OK, if you haven't yet looked at the pictures below you're probably wondering what the heck I'm talking about. The boats were 1:12 scale models. Barbie can paddle them, but that's about it. (Actually I was disappointed to find that Barbie doesn't fit in the kayak - her hips are too wide. Maybe I should steal one of my daughter's barbies and use various power tools to administer some cosmetic surgery to make her fit - all in the name of getting a nice photo.) I made these boats as toys for my daughters and as "fun" little projects. Another reason for building these boats was to practice techniques (stitch & glue construction for the kayak, carving was used for the canoe). The kayak was a PITA and I'm not sure I would attempt another (at least with a normal size boat your pieces are big enough to hold properly). It was very tedious to get the thin plywood panels (cut with a scissors) to line up just right and to stay in precisely the right orientation until the glue dried (clamped with binder clips, tape and my fingers - which often became a structural part of the hull thanks to the glue). There are bulkheads in place so that the bow and stern compartments are fully sealed so it won't fill with water and sink. The kayak is very strong and should stand up to a fair bit of abuse.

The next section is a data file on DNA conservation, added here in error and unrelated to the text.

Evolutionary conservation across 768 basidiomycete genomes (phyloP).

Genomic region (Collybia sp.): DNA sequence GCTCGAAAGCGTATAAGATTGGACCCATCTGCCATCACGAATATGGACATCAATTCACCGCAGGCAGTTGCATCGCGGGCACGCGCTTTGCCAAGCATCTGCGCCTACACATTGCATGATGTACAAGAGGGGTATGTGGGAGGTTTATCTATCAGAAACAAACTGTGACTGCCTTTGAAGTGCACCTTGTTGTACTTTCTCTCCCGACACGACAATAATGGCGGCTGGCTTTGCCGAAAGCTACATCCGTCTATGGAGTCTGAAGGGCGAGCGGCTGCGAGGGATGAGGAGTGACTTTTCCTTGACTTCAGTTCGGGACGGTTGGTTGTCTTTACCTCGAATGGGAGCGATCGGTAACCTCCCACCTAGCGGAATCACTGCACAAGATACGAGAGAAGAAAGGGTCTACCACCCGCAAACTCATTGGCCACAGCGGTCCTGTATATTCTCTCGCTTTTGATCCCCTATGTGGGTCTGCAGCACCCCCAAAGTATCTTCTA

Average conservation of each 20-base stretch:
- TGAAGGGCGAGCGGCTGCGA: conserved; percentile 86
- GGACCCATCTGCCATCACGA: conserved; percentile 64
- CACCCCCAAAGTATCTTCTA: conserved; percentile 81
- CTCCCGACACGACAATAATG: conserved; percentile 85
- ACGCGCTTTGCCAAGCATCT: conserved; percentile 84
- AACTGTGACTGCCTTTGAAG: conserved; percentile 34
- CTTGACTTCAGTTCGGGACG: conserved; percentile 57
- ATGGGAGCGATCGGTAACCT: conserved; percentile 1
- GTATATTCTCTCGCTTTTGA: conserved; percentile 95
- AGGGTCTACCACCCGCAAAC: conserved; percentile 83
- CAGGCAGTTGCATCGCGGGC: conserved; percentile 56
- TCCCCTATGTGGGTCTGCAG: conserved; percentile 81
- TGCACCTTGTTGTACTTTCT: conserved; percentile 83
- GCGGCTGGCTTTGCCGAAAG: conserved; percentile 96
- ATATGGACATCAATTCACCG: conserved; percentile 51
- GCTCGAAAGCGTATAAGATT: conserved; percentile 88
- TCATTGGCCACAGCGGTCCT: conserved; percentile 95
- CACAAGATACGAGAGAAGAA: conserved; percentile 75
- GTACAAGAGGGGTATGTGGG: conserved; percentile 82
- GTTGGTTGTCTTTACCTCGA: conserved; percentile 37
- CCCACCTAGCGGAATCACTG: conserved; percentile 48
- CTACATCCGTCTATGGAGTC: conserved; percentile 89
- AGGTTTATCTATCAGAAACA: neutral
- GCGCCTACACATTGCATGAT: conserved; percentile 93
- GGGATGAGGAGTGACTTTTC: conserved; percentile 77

As alluded to above, the canoe was made by first gluing together some scraps of cedar. I then pasted onto this block outline drawings of the canoe copied to the correct scale from the book CanoeCraft. I then used the drawings as a guideline to cut the general canoe shape out of the block using a band saw. With the rough blank cut, I used a spokeshave to carve away anything that didn't look like a canoe. This was very easy and went well. I'm sure it doesn't share the same lines as the original canoe design it is based on, but it still looks pretty fair and it is just a toy. I once tried the band saw to remove a bit more material, but ended up slicing into the canoe and had a patch I had to repair. I find that often I don't save any time by using the power tools, I just create a mess to repair. With the outside of the hull carved, I used a gouge to hollow out the inside. Carving the interior of the canoe was much more work and I never did get it perfect (it's just a toy after all). There are three reasons this portion of the carving did not go well: 1) I had only one gouge to use with a fairly narrow width (I opted to purchase one good tool rather than a set of multiple mediocre tools); 2) I did not sharpen the gouge after purchasing it (though it was still plenty sharp to cut me very easily when I slipped); and 3) I don't know what I'm doing. All three of those factors can only improve with time.